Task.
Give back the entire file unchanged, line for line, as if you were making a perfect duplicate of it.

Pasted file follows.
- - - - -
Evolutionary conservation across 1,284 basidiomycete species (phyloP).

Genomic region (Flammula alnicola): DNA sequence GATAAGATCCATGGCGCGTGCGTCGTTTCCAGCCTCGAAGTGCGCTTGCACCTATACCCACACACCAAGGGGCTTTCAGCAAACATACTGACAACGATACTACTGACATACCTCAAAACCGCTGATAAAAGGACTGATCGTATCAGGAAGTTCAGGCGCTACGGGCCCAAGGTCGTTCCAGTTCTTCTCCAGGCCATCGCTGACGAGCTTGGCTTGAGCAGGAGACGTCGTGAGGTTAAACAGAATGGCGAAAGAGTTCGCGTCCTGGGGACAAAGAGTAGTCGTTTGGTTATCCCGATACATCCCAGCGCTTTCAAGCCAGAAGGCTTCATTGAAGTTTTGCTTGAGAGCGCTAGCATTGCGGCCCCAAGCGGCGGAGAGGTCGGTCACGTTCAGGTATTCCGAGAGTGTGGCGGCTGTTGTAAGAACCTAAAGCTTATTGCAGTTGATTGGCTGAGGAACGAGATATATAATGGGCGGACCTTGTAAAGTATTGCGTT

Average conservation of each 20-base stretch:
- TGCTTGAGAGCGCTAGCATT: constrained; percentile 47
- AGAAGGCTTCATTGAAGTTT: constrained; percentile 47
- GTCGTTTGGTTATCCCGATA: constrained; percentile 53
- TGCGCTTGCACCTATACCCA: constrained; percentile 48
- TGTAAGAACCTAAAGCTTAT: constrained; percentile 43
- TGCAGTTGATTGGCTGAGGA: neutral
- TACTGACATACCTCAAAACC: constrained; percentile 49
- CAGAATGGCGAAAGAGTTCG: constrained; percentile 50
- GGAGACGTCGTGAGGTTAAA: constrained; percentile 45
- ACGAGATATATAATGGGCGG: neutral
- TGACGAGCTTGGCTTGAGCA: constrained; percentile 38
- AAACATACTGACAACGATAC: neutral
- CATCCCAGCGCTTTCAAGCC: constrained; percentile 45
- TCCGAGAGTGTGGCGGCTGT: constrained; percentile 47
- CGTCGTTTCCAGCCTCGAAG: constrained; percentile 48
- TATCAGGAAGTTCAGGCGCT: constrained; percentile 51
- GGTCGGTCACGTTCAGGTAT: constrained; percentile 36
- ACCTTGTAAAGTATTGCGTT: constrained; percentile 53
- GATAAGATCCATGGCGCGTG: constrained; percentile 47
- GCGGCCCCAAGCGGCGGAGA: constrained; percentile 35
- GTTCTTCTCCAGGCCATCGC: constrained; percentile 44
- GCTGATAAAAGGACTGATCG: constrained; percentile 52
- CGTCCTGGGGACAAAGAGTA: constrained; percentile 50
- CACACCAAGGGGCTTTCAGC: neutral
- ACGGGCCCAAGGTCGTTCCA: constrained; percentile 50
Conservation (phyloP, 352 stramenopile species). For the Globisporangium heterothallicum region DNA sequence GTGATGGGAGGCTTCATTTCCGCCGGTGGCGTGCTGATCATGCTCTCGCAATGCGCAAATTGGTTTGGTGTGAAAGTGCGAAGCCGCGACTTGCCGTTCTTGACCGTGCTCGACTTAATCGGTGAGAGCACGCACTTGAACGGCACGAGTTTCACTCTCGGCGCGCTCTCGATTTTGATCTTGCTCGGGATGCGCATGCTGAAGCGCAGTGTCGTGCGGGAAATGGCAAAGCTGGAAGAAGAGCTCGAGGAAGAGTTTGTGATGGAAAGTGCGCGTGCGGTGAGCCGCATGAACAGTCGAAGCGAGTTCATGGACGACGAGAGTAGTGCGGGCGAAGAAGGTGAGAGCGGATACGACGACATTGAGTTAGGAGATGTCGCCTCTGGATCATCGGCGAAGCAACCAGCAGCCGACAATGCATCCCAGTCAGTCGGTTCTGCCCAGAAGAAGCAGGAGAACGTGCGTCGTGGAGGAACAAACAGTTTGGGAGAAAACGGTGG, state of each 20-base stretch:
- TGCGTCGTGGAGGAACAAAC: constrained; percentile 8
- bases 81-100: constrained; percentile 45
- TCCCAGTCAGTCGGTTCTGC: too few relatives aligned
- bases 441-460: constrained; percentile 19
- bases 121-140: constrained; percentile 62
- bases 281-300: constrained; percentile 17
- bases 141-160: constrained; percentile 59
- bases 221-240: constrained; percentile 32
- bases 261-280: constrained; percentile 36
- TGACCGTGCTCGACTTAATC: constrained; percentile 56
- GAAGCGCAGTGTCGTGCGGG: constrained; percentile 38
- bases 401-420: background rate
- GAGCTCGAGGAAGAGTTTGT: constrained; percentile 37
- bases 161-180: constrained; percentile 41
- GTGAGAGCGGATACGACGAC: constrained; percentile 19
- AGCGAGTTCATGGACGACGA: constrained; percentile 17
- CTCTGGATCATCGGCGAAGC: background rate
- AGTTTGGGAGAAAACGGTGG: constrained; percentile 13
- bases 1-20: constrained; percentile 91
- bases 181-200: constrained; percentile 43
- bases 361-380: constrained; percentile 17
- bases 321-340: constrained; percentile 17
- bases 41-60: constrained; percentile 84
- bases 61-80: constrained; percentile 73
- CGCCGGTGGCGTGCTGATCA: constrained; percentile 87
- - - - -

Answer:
Evolutionary conservation across 1,284 basidiomycete species (phyloP).

Genomic region (Flammula alnicola): DNA sequence GATAAGATCCATGGCGCGTGCGTCGTTTCCAGCCTCGAAGTGCGCTTGCACCTATACCCACACACCAAGGGGCTTTCAGCAAACATACTGACAACGATACTACTGACATACCTCAAAACCGCTGATAAAAGGACTGATCGTATCAGGAAGTTCAGGCGCTACGGGCCCAAGGTCGTTCCAGTTCTTCTCCAGGCCATCGCTGACGAGCTTGGCTTGAGCAGGAGACGTCGTGAGGTTAAACAGAATGGCGAAAGAGTTCGCGTCCTGGGGACAAAGAGTAGTCGTTTGGTTATCCCGATACATCCCAGCGCTTTCAAGCCAGAAGGCTTCATTGAAGTTTTGCTTGAGAGCGCTAGCATTGCGGCCCCAAGCGGCGGAGAGGTCGGTCACGTTCAGGTATTCCGAGAGTGTGGCGGCTGTTGTAAGAACCTAAAGCTTATTGCAGTTGATTGGCTGAGGAACGAGATATATAATGGGCGGACCTTGTAAAGTATTGCGTT

Average conservation of each 20-base stretch:
- TGCTTGAGAGCGCTAGCATT: constrained; percentile 47
- AGAAGGCTTCATTGAAGTTT: constrained; percentile 47
- GTCGTTTGGTTATCCCGATA: constrained; percentile 53
- TGCGCTTGCACCTATACCCA: constrained; percentile 48
- TGTAAGAACCTAAAGCTTAT: constrained; percentile 43
- TGCAGTTGATTGGCTGAGGA: neutral
- TACTGACATACCTCAAAACC: constrained; percentile 49
- CAGAATGGCGAAAGAGTTCG: constrained; percentile 50
- GGAGACGTCGTGAGGTTAAA: constrained; percentile 45
- ACGAGATATATAATGGGCGG: neutral
- TGACGAGCTTGGCTTGAGCA: constrained; percentile 38
- AAACATACTGACAACGATAC: neutral
- CATCCCAGCGCTTTCAAGCC: constrained; percentile 45
- TCCGAGAGTGTGGCGGCTGT: constrained; percentile 47
- CGTCGTTTCCAGCCTCGAAG: constrained; percentile 48
- TATCAGGAAGTTCAGGCGCT: constrained; percentile 51
- GGTCGGTCACGTTCAGGTAT: constrained; percentile 36
- ACCTTGTAAAGTATTGCGTT: constrained; percentile 53
- GATAAGATCCATGGCGCGTG: constrained; percentile 47
- GCGGCCCCAAGCGGCGGAGA: constrained; percentile 35
- GTTCTTCTCCAGGCCATCGC: constrained; percentile 44
- GCTGATAAAAGGACTGATCG: constrained; percentile 52
- CGTCCTGGGGACAAAGAGTA: constrained; percentile 50
- CACACCAAGGGGCTTTCAGC: neutral
- ACGGGCCCAAGGTCGTTCCA: constrained; percentile 50
Conservation (phyloP, 352 stramenopile species). For the Globisporangium heterothallicum region DNA sequence GTGATGGGAGGCTTCATTTCCGCCGGTGGCGTGCTGATCATGCTCTCGCAATGCGCAAATTGGTTTGGTGTGAAAGTGCGAAGCCGCGACTTGCCGTTCTTGACCGTGCTCGACTTAATCGGTGAGAGCACGCACTTGAACGGCACGAGTTTCACTCTCGGCGCGCTCTCGATTTTGATCTTGCTCGGGATGCGCATGCTGAAGCGCAGTGTCGTGCGGGAAATGGCAAAGCTGGAAGAAGAGCTCGAGGAAGAGTTTGTGATGGAAAGTGCGCGTGCGGTGAGCCGCATGAACAGTCGAAGCGAGTTCATGGACGACGAGAGTAGTGCGGGCGAAGAAGGTGAGAGCGGATACGACGACATTGAGTTAGGAGATGTCGCCTCTGGATCATCGGCGAAGCAACCAGCAGCCGACAATGCATCCCAGTCAGTCGGTTCTGCCCAGAAGAAGCAGGAGAACGTGCGTCGTGGAGGAACAAACAGTTTGGGAGAAAACGGTGG, state of each 20-base stretch:
- TGCGTCGTGGAGGAACAAAC: constrained; percentile 8
- bases 81-100: constrained; percentile 45
- TCCCAGTCAGTCGGTTCTGC: too few relatives aligned
- bases 441-460: constrained; percentile 19
- bases 121-140: constrained; percentile 62
- bases 281-300: constrained; percentile 17
- bases 141-160: constrained; percentile 59
- bases 221-240: constrained; percentile 32
- bases 261-280: constrained; percentile 36
- TGACCGTGCTCGACTTAATC: constrained; percentile 56
- GAAGCGCAGTGTCGTGCGGG: constrained; percentile 38
- bases 401-420: background rate
- GAGCTCGAGGAAGAGTTTGT: constrained; percentile 37
- bases 161-180: constrained; percentile 41
- GTGAGAGCGGATACGACGAC: constrained; percentile 19
- AGCGAGTTCATGGACGACGA: constrained; percentile 17
- CTCTGGATCATCGGCGAAGC: background rate
- AGTTTGGGAGAAAACGGTGG: constrained; percentile 13
- bases 1-20: constrained; percentile 91
- bases 181-200: constrained; percentile 43
- bases 361-380: constrained; percentile 17
- bases 321-340: constrained; percentile 17
- bases 41-60: constrained; percentile 84
- bases 61-80: constrained; percentile 73
- CGCCGGTGGCGTGCTGATCA: constrained; percentile 87